Table 1 shows the distributions of the urinary biomarkers relative to those in U.S. women ages 18–40 from NHANES. In this sample of pregnant Puerto Rican women, 152 urine samples were available for analysis for most analytes, except for 4-F-3-PBA (N = 116) and 3-PBA (N = 141) due to quality control issues and the presence of interfering compound(s) in the urine, respectively. All analytes were detected in fewer than 50% of the samples, except DCBA, which was detected in 79%. Ninety-fifth percentile urinary concentrations of DEET (<LOD = 0.1 ng/ml vs. 0.2 ng/ml), 3-PBA (2.3 ng/ml vs. 6.5 ng/ml), trans-DCCA (2.4 ng/ml vs. 3.3 ng/ml), and 2,4-D (0.6 ng/ml vs. 1.1 ng/ml) were lower than the U.S. population-based sample, whereas 95th percentile urinary concentrations of 4-F-3-PBA (both < LOD = 0.1 ng/ml), cis-DBCA (both < LOD = 0.5 ng/ml), and 2,4,5-T (both < LOD = 0.1 ng/ml) were comparable in both cohorts.The ICCs for urinary concentrations of DCBA uncorrected and corrected for SG were 0.60 (95% CI: 0.45, 0.74) and 0.60 (95% CI: 0.44, 0.73), respectively, demonstrating fair to good reproducibility. As shown in Figure 1, the distributions of urinary levels of DCBA were also not significantly different between the three time points measured. No ICCs or Friedman tests were calculated for the other analytes because detection frequencies were <50%.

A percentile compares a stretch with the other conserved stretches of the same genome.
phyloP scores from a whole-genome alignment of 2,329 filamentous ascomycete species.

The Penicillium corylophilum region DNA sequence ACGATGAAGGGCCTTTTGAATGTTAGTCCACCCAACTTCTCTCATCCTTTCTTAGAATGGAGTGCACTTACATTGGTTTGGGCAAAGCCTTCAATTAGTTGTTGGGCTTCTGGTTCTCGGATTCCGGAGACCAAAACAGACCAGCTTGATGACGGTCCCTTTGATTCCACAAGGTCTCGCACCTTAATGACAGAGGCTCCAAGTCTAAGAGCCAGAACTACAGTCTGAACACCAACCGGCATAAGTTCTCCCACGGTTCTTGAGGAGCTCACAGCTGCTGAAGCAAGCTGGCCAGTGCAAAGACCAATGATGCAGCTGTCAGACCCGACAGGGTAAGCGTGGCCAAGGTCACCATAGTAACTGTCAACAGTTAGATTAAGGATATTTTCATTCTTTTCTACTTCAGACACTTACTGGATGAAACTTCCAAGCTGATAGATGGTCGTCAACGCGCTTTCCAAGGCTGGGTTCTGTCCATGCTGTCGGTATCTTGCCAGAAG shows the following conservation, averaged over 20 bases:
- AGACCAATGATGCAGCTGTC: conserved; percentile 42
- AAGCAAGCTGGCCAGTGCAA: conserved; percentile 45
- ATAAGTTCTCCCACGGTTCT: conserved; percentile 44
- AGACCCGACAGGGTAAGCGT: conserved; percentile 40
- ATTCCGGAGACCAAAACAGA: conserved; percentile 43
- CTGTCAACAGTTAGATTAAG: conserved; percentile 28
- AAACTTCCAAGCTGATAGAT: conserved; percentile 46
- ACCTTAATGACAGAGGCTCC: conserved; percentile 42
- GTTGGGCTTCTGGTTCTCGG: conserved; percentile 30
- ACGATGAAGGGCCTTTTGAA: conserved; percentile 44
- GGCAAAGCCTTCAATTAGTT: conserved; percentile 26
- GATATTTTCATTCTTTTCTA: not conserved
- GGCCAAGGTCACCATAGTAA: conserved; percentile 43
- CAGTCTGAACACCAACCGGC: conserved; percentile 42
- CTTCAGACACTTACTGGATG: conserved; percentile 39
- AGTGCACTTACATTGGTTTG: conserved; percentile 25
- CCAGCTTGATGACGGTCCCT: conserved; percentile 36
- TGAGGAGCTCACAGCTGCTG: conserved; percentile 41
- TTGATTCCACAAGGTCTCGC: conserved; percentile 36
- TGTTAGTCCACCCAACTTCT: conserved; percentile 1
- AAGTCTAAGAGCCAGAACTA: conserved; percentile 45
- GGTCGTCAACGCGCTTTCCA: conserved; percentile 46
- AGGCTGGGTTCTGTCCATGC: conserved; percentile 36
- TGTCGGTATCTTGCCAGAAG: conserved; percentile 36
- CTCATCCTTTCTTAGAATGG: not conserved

Table 2 shows the associations between time of urine collection or demographic characteristics and urinary concentrations of pesticide biomarkers. There were no statistically significant associations between urinary concentrations of the analytes and time of urine collection (AM vs. PM) or woman’s age (<24 vs. ≥24 years). However, less educated women (≤12 years of education) were more likely to have greater urinary concentrations of DCBA (β: 0.9, 95% CI: 0.1, 1.7; geometric means of less educated vs. more educated women: 8.0 ng/ml vs. 3.4 ng/ml) and trans-DCCA (OR: 4.4, 95% CI: 1.3, 15.6) compared with more educated women. Married women were more likely to have detectable urinary concentrations of 2,4-D (OR: 3.5, 95% CI: 1.5, 8.4) relative to unmarried women. Unemployed women were also more likely to have detectable urinary concentrations of DHMB (OR: 2.7, 95% CI: 1.1, 6.3) compared to employed women.